The National Geographic Society photographer was at home, nursing a sore ankle Thursday morning.
Joel Sartore is home most of the time these strange and scary days, isolating like the rest of us, but he sometimes gets in his pickup and drives north to the pasture land he owns near Valparaiso. That’s where he was earlier this week, chopping down cedar trees — a native species that grows like a weed — when one fell the wrong way and he slipped down an embankment to avoid it.
He likes being there, in the quiet of nature, spotting badgers and songbirds and ducks.
“I’ll work and I’ll sit in my truck and listen to the meadowlark sing and eat a sandwich,” he said. “The birds don’t know we’re in a pandemic; they don’t care.”
But he was game for a phone interview — one of many — on the eve of a big announcement. His baby, the National Geographic Photo Ark, was unveiling a photo.
Another species in Sartore’s effort to document the inhabitants of the world’s zoos and wildlife sanctuaries. One of the smallest wildcats on the planet — the güiña — would mark a big number in the project: 10,000.
A huge milestone, Sartore said.
The Photo Ark has taken Sartore on a dazzling and daunting adventure, and he aims to photograph 15,000 species before he’s done. Sartore figures it will take twice as long to capture the last 5,000 images — farther afield and more remote — as it did to memorialize the first 10,000.
And that effort has taken 15 years.
It all began during another scary time. Sartore was 42. He’d been on the road for 17 years, documenting stories for the magazine that still employs him, but in 2006, his wife, Kathy, was diagnosed with breast cancer and had a year of chemo and radiation in front of her.
He wanted to be home with Kathy and their kids.
He also liked to be busy, so he had this crazy idea. He called it the biodiversity project. (Bad name, he says now, too hard to remember.)
“I went to the Lincoln Children’s Zoo and John Chapo humored me and let me photograph a naked mole rat on a white cutting board in the zoo kitchen.”
Randy Scheer, the zoo's animal curator, went along with it, too, wrangling the rodent for the photo shoot.
Naked mole rat became Species No. 1. The blue and black poison dart frog was No. 2.
He started driving to zoos around the region on days when Kathy felt good. Omaha and Des Moines, Sioux Falls and Kansas City.
The project grew. The Photo Ark Project has six employees and a worldwide reach.
“Now this is all I do,” he said. “And all I plan to do.”
Photo shoots featuring insects and birds, lions and tigers, gibbons and ferrets and fish, many of them threatened or endangered species.
“It’s a wake-up call," he says.
It’s a way to engage people. Show them the beauty of species large and small, each one photographed on a black or white background to put them on a level viewing field.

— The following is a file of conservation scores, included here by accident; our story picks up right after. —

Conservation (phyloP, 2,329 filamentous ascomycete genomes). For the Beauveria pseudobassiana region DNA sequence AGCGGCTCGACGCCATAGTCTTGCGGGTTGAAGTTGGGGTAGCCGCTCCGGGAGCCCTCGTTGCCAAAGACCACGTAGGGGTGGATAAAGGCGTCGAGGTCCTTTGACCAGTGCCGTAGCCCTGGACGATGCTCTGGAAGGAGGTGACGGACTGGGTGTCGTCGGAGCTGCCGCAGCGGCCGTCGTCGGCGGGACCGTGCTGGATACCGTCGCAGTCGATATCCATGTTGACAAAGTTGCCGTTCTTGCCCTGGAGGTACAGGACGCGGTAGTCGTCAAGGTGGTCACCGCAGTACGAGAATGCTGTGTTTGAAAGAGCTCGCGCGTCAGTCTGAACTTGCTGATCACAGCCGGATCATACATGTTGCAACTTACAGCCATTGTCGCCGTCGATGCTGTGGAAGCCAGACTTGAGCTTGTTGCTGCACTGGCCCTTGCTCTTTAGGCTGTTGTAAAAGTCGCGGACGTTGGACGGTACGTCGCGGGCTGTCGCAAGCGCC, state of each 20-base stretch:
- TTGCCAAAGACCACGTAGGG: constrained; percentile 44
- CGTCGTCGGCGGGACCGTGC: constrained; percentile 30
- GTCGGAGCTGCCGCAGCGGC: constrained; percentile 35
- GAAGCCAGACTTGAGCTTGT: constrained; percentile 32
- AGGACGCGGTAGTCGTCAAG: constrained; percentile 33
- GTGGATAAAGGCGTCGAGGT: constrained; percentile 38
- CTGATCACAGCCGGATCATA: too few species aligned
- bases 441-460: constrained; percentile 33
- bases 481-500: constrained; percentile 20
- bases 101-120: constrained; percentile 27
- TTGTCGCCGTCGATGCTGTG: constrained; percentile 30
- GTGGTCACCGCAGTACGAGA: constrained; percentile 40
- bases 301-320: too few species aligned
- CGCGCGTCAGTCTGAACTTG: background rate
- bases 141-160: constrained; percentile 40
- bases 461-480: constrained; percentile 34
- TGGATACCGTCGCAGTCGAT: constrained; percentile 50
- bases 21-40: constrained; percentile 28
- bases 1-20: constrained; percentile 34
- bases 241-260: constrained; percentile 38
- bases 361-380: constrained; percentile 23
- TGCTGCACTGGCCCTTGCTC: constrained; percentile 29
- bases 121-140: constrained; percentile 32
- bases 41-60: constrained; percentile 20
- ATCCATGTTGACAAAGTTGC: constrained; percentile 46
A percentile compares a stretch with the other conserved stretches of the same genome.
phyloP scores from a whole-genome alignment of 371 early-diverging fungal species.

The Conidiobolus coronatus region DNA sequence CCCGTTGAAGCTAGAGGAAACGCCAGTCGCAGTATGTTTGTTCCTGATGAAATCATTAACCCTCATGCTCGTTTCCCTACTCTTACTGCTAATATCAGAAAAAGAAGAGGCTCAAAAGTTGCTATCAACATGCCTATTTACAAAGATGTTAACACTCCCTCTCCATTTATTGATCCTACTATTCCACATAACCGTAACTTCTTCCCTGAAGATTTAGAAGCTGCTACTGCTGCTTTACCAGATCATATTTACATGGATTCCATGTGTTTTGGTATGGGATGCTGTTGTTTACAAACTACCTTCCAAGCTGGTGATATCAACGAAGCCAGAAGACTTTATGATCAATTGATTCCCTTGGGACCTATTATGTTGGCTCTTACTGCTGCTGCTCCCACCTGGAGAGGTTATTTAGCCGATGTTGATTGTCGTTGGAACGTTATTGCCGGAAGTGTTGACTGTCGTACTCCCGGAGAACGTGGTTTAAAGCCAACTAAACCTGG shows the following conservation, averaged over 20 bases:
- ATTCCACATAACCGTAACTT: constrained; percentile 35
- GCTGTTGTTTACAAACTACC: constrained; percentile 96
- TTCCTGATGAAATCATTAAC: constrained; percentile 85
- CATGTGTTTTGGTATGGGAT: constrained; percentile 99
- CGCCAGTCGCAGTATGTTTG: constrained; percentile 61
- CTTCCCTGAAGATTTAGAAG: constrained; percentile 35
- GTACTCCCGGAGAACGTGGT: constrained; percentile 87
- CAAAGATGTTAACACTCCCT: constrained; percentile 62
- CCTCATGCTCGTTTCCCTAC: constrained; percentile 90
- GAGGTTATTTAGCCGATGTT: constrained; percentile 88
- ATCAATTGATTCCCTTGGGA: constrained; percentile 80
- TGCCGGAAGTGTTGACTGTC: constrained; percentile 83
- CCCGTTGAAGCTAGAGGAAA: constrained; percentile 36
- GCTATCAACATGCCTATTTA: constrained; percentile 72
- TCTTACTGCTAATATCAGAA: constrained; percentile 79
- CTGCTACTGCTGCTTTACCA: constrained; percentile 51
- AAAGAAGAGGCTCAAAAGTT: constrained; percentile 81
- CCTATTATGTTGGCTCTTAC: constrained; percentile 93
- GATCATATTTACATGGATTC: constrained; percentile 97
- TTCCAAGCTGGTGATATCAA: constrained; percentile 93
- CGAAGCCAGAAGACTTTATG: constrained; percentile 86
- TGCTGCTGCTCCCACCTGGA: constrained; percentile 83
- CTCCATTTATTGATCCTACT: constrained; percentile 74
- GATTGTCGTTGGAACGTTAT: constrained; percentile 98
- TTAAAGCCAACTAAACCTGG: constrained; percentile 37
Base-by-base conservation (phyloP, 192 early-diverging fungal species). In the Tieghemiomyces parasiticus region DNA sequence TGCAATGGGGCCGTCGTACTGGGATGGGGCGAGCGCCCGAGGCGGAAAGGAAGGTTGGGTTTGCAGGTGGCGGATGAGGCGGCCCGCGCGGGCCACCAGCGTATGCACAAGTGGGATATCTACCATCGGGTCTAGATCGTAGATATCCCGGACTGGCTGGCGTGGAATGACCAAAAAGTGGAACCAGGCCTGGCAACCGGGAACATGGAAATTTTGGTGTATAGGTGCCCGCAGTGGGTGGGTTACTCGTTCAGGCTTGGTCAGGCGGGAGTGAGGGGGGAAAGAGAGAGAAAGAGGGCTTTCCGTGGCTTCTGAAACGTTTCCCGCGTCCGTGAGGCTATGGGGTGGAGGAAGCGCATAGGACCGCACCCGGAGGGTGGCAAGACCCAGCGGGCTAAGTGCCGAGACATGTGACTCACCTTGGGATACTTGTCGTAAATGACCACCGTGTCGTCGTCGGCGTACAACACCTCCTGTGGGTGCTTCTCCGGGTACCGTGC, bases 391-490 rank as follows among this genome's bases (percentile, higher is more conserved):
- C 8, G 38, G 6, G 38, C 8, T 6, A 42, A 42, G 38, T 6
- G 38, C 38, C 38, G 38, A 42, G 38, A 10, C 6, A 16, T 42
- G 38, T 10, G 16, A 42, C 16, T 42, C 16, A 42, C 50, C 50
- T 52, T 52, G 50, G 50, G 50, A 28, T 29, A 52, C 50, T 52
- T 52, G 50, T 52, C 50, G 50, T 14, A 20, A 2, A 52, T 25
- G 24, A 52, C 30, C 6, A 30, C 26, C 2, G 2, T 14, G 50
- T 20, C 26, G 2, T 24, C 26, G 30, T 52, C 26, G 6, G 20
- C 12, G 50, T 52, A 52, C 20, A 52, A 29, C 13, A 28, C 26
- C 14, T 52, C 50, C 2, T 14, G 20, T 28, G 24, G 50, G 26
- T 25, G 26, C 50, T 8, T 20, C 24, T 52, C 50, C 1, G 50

“To show a mouse is every bit as important as an elephant.”
The earth’s ecosystem and its biodiversity in all its important glory.
“We want to show the world what biodiversity looks like at this point in time,” Sartore said. “And help them understand, when we save species, we save ourselves in the process.”
Sartore spent the first months of 2020 taking photos. In January, he photographed the güiña at Fauna Andina, a wildlife conservation center in south-central Chile, where it was being rehabbed before being released back into the wild.
He used his iPhone and a built-in video camera on his Nikon to capture its cries — believed to be a first audio recording.
From there, he traveled to Peru to photograph rare amphibians and small birds.
February brought a trip to Tennessee and a journey to England and Germany. Then it was off to photograph desert reptiles in Santa Fe, New Mexico — the pandemic shut down a speaking engagement after he arrived — and a polar bear in an Albuquerque zoo.
“I got home on March 13, and home is where we’ve been ever since and that’s fine.”
All but one of the Photo Ark’s six staff members are working remotely.
He’s sobered by the pandemic. “Three friends have had it, and two of them will suffer from permanent heart damage.”
One of those is a 23-year-old former Photo Ark intern and marathon runner.
Sartore is appalled that live animal markets — wet markets — still exist to harbor the pathogens for future pandemics.
“That has to be a global priority out of all of this.”
Friday is Endangered Species Day.
The world will get to see and hear the güiña. At 1 p.m., Sartore will appear on National Geographic Explorer, a 30-minute classroom for kids livestreamed on YouTube to talk about his work and answer questions.
Photo Ark continues from home for now. “There’s always a backlog,” he says.
He recorded a piece on the glory of spring for "CBS Sunday Morning," and it will be on its website this weekend.
He keeps up his efforts to educate: Recycle more, drive less, insulate, plant a pollinator garden, plant a vegetable garden, stop using chemicals on your yard.
And he’s keeping busy with other things — those cedar trees, projects around the house he shares with Kathy, and the youngest of their three children.
He’s spending more time than ever with his wife — the now-healthy wife who inspired the Photo Ark nearly 15 years ago.
“She suggested I go find a barn to live in, is that a bad sign?” he jokes. “Then she modified it to, ‘I should just go live with my brother.’”
Photos: The life and work of Lincoln's Joel Sartore
Sartore with owl
Blue poison dart frog
Fiat Lux show
Dog images on soundproofing panels
Debit card art
Joel Sartore caricature
Kathy and Joel Sartore
Asian lady beetle
Morrill Hall banners
Salt Creek tiger beetle
Morrill Hall banners
Joel Sartore shares with the audience
Reimann's snake-necked turtle
Black-Tailed Prairie Dog, Montana, 1995
Reach the writer at 402-473-7218 or firstname.lastname@example.org.
On Twitter @TheRealCLK
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